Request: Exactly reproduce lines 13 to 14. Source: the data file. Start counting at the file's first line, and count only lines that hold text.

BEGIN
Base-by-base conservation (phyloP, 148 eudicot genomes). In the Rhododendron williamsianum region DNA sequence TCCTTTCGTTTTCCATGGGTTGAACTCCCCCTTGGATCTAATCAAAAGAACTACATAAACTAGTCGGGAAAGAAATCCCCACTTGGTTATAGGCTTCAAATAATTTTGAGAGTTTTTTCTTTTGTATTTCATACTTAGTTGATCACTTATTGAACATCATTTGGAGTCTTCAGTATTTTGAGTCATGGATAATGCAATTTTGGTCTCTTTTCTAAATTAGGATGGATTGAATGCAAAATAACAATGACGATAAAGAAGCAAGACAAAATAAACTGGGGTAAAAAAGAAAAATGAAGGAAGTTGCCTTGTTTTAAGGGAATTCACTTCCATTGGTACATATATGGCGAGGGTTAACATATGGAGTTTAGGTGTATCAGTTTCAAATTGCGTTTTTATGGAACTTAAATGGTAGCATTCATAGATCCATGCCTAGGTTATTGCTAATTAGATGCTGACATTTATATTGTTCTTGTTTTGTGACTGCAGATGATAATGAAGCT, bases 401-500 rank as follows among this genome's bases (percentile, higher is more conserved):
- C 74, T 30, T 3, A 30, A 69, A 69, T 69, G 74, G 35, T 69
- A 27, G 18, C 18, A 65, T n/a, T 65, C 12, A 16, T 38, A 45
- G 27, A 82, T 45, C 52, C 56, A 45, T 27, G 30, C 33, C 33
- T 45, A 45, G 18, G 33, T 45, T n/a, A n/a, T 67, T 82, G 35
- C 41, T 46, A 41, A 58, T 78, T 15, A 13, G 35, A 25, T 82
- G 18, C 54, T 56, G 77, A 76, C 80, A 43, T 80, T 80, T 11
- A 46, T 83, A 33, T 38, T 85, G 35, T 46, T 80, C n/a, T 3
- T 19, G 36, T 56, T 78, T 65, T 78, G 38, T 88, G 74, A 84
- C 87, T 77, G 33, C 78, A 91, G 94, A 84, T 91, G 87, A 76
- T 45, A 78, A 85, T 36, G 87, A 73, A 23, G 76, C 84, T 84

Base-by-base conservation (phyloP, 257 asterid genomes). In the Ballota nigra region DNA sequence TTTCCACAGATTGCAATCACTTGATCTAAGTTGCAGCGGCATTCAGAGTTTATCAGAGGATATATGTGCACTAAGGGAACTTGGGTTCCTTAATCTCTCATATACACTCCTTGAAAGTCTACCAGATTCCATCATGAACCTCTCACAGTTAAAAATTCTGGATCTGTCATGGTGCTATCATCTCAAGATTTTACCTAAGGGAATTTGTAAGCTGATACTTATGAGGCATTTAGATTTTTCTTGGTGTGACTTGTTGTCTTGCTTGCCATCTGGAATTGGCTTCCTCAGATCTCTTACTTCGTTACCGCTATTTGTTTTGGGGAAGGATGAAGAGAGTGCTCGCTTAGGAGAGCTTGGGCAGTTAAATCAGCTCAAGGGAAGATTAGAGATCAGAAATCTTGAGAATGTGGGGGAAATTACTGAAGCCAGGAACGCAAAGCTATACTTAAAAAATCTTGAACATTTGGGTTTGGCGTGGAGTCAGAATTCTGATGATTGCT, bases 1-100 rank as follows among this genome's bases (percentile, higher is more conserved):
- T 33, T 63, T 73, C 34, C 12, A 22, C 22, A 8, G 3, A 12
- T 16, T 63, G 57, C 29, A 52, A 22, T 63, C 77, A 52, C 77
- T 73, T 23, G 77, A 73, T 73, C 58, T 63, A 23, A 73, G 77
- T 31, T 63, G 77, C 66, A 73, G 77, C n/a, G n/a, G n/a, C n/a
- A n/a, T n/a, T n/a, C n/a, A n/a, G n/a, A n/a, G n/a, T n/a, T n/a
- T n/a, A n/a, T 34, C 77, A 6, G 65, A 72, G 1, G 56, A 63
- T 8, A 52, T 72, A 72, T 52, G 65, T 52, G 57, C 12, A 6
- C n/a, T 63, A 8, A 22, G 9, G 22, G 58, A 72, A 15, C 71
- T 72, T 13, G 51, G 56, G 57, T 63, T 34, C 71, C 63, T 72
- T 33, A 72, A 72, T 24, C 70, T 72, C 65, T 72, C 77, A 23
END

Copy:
- T 33, T 63, T 73, C 34, C 12, A 22, C 22, A 8, G 3, A 12
- T 16, T 63, G 57, C 29, A 52, A 22, T 63, C 77, A 52, C 77